Subsequently, the name "mixed epithelial and stromal tumor" was proposed for these tumors and was adopted
for the WHO classification.
Of 76 mixed epithelial and stromal tumors reported in sufficient detail that one can be
confident of the diagnoses, 67 occurred in women and 9 in men. The ages ranged from 18 to 78 years, with
a median age of 46 years; a third of the patients were 41 years old or younger. The men ranged in age
from 23 to 71 years (median 44 years). Presenting symptoms have been nonspecific: flank mass or
hematuria; many have been asymptomatic and found radiographically in the course of work up for other
conditions. At least one male was diagnosed after hormonal treatment for prostate cancer. The tumors
have so far all been cured by surgery. Reports asserting malignant behavior in a few cases have been
diagnostically unconvincing. Histologically similar tumors are part of the hyperparathyroidism-jaw tumor
Gross Pathologic Features
Of 75 tumors for which gross descriptions are available, the most common descriptor is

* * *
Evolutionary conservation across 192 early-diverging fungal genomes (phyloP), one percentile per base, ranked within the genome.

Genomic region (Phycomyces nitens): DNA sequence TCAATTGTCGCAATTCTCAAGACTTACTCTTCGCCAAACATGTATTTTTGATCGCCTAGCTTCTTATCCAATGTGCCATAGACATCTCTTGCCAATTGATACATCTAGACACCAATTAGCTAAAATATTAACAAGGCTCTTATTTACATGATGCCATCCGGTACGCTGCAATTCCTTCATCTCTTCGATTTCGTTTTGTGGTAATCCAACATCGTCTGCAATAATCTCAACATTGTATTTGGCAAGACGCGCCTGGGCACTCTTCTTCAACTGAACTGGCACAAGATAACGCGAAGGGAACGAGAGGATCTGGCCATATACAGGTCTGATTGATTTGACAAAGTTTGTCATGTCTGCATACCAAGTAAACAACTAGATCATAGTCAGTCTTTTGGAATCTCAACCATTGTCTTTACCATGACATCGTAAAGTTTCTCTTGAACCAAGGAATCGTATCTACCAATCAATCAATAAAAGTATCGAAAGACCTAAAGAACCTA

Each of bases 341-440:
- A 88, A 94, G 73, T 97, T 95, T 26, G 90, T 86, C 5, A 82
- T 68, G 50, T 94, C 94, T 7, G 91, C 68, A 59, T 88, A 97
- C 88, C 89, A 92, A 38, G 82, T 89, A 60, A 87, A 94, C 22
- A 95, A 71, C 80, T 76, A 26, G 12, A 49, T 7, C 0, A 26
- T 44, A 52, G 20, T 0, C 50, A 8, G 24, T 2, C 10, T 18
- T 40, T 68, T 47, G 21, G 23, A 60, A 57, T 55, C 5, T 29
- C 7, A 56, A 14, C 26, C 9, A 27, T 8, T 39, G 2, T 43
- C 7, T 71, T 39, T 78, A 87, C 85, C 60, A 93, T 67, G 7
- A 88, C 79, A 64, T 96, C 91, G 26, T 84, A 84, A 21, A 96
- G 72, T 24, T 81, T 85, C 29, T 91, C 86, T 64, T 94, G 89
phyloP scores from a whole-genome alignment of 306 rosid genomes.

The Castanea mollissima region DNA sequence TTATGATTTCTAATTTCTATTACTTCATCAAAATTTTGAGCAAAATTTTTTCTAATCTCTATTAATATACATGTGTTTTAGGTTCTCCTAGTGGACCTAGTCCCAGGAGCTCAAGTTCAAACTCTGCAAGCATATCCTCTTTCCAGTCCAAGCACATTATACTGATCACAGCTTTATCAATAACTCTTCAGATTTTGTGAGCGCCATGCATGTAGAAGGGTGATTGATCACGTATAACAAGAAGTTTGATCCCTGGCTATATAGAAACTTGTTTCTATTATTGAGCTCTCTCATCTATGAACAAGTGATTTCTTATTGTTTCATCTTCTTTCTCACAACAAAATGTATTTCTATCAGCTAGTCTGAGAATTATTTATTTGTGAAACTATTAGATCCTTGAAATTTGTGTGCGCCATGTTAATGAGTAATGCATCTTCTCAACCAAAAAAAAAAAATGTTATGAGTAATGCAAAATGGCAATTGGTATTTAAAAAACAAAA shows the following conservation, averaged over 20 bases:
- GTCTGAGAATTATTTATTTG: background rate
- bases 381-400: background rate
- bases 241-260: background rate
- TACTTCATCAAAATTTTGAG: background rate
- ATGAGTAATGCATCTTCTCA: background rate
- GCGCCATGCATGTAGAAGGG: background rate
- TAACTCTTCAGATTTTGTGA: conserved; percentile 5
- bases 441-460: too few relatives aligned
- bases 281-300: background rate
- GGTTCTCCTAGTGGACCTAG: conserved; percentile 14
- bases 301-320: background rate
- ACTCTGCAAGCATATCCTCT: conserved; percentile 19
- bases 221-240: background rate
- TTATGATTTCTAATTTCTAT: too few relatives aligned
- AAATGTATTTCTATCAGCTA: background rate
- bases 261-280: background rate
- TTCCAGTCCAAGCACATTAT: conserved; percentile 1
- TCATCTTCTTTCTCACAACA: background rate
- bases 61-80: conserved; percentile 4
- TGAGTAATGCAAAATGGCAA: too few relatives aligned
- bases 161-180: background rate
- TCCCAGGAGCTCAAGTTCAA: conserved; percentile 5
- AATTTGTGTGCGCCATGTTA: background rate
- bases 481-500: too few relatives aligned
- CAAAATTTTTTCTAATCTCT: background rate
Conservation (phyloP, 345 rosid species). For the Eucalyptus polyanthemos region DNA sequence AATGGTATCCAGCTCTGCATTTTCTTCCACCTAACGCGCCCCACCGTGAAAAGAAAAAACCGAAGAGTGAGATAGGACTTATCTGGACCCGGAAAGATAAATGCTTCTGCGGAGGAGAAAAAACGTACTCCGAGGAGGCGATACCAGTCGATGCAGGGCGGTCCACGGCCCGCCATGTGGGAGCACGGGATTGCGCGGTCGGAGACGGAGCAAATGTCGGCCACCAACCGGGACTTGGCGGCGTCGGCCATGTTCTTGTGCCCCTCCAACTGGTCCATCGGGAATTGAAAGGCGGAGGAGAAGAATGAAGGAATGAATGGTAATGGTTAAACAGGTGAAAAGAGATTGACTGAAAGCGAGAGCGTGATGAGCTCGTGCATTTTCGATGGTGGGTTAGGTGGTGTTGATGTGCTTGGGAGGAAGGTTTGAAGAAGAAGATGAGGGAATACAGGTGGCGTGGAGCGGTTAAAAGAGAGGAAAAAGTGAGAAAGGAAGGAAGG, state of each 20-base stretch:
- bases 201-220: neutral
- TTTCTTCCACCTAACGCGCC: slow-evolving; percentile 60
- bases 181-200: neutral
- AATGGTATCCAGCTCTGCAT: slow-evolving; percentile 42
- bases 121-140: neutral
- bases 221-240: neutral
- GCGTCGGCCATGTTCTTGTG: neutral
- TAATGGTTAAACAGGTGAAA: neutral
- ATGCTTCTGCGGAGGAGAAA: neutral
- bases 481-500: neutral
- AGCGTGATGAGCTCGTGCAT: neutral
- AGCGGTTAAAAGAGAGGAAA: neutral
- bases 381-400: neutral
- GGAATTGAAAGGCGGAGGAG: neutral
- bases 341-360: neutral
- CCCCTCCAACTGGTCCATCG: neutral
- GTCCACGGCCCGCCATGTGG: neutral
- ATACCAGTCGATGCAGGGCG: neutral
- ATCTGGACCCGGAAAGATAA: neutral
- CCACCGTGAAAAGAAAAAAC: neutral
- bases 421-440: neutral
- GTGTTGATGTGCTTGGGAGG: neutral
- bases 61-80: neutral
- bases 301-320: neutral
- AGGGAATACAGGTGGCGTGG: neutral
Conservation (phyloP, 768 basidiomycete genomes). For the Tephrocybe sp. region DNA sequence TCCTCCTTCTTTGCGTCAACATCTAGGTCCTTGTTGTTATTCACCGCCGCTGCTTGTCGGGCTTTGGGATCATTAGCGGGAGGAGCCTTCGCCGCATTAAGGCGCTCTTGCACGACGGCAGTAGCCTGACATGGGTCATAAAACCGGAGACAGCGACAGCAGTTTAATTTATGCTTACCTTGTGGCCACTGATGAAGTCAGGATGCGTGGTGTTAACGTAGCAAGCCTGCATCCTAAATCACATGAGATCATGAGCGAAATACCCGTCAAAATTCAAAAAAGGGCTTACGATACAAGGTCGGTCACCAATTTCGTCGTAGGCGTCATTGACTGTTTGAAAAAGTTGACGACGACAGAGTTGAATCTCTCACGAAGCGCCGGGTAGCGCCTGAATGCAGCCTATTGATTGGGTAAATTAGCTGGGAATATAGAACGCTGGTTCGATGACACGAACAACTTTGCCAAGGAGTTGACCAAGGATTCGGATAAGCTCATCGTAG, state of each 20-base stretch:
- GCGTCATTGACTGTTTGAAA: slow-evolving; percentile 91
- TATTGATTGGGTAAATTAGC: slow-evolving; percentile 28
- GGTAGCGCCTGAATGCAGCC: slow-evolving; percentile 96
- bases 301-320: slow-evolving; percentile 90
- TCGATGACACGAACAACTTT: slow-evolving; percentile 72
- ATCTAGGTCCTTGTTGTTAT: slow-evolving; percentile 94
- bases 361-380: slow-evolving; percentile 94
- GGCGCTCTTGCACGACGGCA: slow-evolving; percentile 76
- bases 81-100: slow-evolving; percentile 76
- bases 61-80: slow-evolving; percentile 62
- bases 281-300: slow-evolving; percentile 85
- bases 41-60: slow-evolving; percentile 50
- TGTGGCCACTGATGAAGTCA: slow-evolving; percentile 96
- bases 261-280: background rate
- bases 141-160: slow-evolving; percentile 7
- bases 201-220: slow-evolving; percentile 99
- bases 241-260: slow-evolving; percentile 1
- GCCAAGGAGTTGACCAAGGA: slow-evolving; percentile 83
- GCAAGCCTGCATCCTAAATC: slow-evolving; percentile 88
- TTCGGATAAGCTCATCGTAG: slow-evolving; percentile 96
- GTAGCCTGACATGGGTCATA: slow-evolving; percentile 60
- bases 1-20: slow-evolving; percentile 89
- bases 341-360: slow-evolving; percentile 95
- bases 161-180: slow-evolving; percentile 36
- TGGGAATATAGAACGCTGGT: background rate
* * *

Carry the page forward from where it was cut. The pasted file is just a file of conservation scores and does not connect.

"solid and cystic."Gross photos were published for 36 of the 75 tumors. Of these 17 show a solid tumor
without clear cysts; 7 show a small minority component of cysts, 6 were solid and cystic, and in 3 the
cystic component appeared to predominate. The other photos were indistinct. The tumors occur have
involved the renal cortex and medullary pyramids and some have protruded into the pelvic cavity. The
solid component is typically an off-white firm tissue, sometimes with a whorled texture, reminiscent of
Individual mixed epithelial and stromal tumors typically contain a strikingly diverse
array of stromal and epithelial elements. Once one has seen several examples, this diversity, unique
among renal tumors, often permits the diagnosis to be made at the first glance at the first slide of the
case. The stroma of mixed epithelial and stromal tumors very frequently resembles smooth muscle in
routine sections. Sparsely cellular fibrous tissue also is common. Less frequently, there are more
densely cellular areas composed of spindle cells without specific differentiation. Fat also is present
occasionally. Some authors have been struck by a perceived resemblance of some of the stroma to ovarian
stroma. The epithelial component is more variable than the stromal component. The most common finding
is dense clusters of tiny glandular structures, some of which have only pinpoint or no visible lumens.
These appear as islands of irregular contour embedded in the stroma. The epithelial cells in these are
small cuboidal cells. Perhaps the second most common epithelial pattern is of irregular branching
channels, almost like the antlers of an elk. These are usually lined by low columnar epithelium.